treatment of post-op hyperglycemia

  1. I'm interested in how post-op hyperglycemia is being managed. Of particular interest are cardiac surgery patients. Are you using insulin drips, sliding scales, or both? Any protocols you can clue me into? At what level of blood glucose are you starting to treat? Also, does anyone have any articles that relate hyperglycemic control to infections? All help is appreciated.
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  2. 13 Comments

  3. by   bahamagirl
    We have insulin protocols both sc and iv. We start to treat once the bg is 8 or greater. For the iv we would bolus according to the bg i.e. 2u bolus then start the gtt at 1u/hr. We check the bg qhr until we reach a bg less than 8 for three hours in a row. If bg is greater then 8 we would bolus- using my example- 1u then increase my iv rate by 1u. We would continue this method until we reach a bg less than 8. If bg is 7.5 we would not make any adjustments. It is a bit time consuming but we have great glycemic control in our unit. I hope this helps you.
  4. by   pricklypear
    For our cardiac surg patients, we start a gtt at a BG greater that 150. We have an "intensive insulin protocol" that involves calculating the BG - 60 X (0.01-.10) We hated it at first, but once you get used to it, you find that it really does control better than our old one. Below 150 we use a sliding scale.
  5. by   zambezi
    When the patient first gets back from surgery and is vented or not taking PO we using an insulin drip. We check a BS with our frist labs when they arrive from the OR. We start insulin when the BS is 140 or higher. For diabetic patients, we start it on the frist BS > 140 and for non diabetics we start it for the second BS > 140. Once the patient is taking PO, we change them to a sliding scale. There was a really good article out a couple of years ago regarding tight insulin control and infection (as well as other things, healing times, complications, etc) but I don't have the name of it off the top of my head, I will see if I can find it at work. I posted our protocol a while back, I will see if I can find it and post it here.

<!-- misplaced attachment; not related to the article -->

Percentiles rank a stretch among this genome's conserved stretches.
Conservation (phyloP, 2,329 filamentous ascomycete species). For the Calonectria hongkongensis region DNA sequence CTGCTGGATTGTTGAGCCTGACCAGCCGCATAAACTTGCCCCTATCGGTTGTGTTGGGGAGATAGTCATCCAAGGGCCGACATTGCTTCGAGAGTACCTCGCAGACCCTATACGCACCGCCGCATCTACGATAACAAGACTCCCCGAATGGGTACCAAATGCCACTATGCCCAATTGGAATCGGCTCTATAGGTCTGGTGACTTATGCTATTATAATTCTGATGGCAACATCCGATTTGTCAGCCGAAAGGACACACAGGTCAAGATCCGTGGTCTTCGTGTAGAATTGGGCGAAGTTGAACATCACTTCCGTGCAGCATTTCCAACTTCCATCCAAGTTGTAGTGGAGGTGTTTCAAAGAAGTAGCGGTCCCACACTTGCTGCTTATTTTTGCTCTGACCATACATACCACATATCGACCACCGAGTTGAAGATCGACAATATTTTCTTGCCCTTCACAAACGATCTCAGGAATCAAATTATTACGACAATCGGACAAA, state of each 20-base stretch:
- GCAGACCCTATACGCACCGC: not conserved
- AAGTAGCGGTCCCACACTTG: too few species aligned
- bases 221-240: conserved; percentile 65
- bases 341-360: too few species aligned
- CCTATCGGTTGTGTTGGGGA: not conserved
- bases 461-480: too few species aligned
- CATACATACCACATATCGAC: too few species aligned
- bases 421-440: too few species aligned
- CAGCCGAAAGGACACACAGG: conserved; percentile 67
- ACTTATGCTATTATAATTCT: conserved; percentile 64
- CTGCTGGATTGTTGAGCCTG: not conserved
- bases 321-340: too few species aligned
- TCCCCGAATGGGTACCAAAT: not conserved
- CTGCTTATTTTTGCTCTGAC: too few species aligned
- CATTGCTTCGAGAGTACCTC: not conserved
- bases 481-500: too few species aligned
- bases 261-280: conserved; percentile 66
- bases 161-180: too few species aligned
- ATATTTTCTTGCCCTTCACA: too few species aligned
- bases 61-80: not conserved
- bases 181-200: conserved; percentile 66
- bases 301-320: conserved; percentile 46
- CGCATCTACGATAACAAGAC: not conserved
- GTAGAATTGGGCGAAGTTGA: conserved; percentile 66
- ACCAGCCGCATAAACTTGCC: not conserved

6. by   suzanne4
    The new protocol that has come out from the Society of Critical Care Medicince is actually going for much tighter controls.........most hospitals have not put into play yet, but it is suggesting blood sugars in the 70 to 110 range. And to run with an insulin drip at first. I think that it may even be to the 60 range as the lower number.

    And especially for the patient that is septic.
  7. by   dorimar
    60-90 at our hospital. Kind of freaky, but it is suppossedly evidenced practice & I guess you cant' argue with that.
  8. by   TennRN2004
    All of our CABs come out with insulin gtts. Our goal BS is 80-110. We keep them on insulin gtts until taking their first solid meal, then switch to SQ insulin. Our insulin sliding scale is something like this:

    >110 start gtt at 2 units hr
    BS 111-150 increase gtt by 1 unit hr
    BS 151-199 increase gtt by 2 units hr bolus 5 units
    BS 200-249 increase gtt by 4 units hr bolus 10 units

    We also have parameters for if the BS drops, for example, if BS drops by 40 points in an hour, we half the gtt rate.

    There are numerous studies demonstrating decreased infection rates and better healing times with tightly controlled blood sugars. I went to a nursing conference in November where a hospital did a pilot and kept CABs on insulin gtts for 3 days. They had something like a 25% decrease in infection rates using the gtts instead of switching early to SQ insulin. I also vaguely remember something about poor control of blood sugars being linked to A Fib post op, but can't remember exactly what the connection was.
  9. by   TennRN2004
    Quote from dorimar